Let’s talk about inclusion… as an adult, I can honestly say that I genuinely like my own company. It’s much harder to end up in an argument although not impossible. 🤣
We worry about our kids been included in the playground, getting invites for parties and things of the like but as a parent of a child with special needs inclusion is something we worry about for everything. Will I be able to navigate his adaptive stroller around that shop, do the disabled toilets have a suitable changing facility? Will that cafe or restaurant understand that he may be noisy and throw his food?
I feel uncomfortable in situations in which it is obvious that William is uncomfortable, it’s mainly because I still worry about what other people think and I’m not sure that will get go away but I hope it does.
I recently attended an event, or a gathering of sorts and I had the strangest experience, something that I have never experienced before; total all-encompassing inclusion and understanding. It sounds really strange to say this, but I have taken William to places that should have been safe for us, but they weren’t. I was terrified of doing a first new place/event, as I usually am because let’s face it, I can be the queen of anxiety and overthinking and believe me I had been doing a lot of it in the run up. What if I William had a meltdown? What if people didn’t understand?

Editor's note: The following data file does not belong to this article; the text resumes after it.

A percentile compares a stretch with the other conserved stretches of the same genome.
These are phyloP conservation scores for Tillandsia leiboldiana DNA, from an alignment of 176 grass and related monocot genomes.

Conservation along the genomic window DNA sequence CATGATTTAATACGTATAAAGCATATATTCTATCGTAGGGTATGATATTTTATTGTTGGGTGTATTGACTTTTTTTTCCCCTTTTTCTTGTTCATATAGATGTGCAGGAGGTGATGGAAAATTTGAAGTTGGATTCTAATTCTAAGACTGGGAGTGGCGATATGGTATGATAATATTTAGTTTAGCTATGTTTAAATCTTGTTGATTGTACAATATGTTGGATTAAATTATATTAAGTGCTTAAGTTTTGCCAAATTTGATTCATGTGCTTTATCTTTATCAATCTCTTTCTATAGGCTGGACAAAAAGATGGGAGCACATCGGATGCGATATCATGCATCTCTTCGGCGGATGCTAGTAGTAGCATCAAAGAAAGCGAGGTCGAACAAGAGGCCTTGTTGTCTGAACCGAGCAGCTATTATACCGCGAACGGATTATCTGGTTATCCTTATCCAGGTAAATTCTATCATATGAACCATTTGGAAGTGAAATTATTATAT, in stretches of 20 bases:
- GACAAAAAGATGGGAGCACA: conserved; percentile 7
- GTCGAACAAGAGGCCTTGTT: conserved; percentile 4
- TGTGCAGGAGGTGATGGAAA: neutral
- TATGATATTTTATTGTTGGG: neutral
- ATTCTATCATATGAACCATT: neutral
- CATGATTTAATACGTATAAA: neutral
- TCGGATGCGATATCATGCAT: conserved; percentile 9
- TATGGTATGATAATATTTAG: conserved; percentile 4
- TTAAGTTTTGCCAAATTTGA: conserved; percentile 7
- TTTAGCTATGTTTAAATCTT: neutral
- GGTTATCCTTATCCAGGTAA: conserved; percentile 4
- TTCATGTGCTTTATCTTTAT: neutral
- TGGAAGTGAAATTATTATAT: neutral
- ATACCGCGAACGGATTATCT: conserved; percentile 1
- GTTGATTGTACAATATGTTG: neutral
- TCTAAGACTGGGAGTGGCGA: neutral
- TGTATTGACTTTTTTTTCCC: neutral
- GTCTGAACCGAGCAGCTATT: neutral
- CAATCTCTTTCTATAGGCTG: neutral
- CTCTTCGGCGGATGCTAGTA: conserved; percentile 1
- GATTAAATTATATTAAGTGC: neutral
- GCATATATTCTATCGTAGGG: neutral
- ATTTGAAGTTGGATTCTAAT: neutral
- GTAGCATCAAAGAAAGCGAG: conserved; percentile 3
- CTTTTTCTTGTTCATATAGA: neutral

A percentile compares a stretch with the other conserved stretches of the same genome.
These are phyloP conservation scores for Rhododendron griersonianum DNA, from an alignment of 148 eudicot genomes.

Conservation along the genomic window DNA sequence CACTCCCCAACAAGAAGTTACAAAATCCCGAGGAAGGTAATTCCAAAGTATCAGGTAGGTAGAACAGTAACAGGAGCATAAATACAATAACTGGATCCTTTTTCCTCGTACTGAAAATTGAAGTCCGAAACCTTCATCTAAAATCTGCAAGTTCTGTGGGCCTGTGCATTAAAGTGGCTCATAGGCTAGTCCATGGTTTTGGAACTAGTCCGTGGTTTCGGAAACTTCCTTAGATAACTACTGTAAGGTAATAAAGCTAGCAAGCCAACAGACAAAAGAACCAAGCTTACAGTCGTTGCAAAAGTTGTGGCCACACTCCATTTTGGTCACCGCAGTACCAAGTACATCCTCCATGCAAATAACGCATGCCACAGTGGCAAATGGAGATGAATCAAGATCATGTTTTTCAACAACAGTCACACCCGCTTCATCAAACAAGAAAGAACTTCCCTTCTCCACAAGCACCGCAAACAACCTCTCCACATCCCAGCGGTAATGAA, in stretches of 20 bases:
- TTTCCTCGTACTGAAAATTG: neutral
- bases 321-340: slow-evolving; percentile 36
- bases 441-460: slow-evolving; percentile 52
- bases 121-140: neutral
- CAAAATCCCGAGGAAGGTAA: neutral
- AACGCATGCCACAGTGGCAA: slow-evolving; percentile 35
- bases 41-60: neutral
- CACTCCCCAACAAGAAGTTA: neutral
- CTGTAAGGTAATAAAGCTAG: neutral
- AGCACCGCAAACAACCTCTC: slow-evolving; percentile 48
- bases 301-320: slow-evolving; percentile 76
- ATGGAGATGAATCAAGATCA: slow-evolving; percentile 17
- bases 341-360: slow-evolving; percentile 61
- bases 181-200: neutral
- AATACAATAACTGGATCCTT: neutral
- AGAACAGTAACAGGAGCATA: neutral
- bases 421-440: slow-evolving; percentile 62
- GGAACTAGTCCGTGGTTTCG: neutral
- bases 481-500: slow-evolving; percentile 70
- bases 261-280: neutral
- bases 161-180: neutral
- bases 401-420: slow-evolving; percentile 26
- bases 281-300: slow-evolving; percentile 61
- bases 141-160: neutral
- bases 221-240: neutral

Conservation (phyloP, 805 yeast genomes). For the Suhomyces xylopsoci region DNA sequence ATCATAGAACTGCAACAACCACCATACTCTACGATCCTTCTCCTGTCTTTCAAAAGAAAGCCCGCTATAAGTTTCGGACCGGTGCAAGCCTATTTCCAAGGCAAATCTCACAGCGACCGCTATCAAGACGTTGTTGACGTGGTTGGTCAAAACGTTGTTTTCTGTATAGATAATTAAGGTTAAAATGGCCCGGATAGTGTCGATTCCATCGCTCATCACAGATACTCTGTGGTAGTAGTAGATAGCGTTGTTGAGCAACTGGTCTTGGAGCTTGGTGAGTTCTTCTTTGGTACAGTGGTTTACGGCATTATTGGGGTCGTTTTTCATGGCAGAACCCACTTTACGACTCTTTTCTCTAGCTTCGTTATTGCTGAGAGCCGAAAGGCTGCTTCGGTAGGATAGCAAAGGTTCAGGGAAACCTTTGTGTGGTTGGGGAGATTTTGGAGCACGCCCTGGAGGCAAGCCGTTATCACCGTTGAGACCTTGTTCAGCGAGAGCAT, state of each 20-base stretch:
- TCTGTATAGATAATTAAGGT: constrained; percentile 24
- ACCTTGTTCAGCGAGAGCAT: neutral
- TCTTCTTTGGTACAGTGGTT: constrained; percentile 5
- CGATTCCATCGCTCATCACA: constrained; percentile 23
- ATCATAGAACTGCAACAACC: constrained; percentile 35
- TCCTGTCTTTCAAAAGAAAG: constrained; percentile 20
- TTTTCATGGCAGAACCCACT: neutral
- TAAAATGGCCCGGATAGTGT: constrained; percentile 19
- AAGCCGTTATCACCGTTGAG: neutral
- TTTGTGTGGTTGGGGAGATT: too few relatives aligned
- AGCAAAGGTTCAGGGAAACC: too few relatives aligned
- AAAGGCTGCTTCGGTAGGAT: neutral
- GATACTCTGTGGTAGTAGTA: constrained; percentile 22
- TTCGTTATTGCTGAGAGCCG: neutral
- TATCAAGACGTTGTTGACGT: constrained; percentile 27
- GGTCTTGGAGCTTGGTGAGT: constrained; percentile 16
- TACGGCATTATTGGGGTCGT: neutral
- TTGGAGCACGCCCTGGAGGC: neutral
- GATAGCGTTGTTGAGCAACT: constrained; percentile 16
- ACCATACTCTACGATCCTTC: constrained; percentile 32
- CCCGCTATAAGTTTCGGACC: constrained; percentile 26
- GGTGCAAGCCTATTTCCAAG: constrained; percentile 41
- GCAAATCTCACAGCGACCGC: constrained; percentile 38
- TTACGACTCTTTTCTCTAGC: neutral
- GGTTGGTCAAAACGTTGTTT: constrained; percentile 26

I panic about going to my parents or big nanna’s and they’re regular occurrences so its natural that I would panic about somewhere else, I often have my mom or my friend on a standby in case William doesn’t cope with new places or people and it’s a silly thing to think I have to do but it is just one of those things.
I guess what I am trying to say is sometimes you have to take that leap of faith, whether that is faith in a person, an event or yourself. If you’re not willing to try then how will you ever experience new things, how can you write people off as not understanding your child if you’re not giving them the opportunity to do so. In a world of people that can be judgmental and cruel, there are still people who are kind and accepting, people who include our children without trying.
Inclusion is something we all crave, whether we like to admit it or not, it can be in conversation at the dinner table, inclusion in a game of football on the park or in our case it’s the inclusion into society or inclusion into people’s lives. Its something we can take for granted when we are neurotypical, I know before having William it wasn’t something I even thought about but now the thoughts can be all consuming.
Today’s post it to simply say, think about what you are doing, think about the child that you may class as a little odd, think about birthday parties and events, think about how you would feel to be excluded, then think about how it would feel if the sole reason behind it, was because of who you were; something you have no control over.
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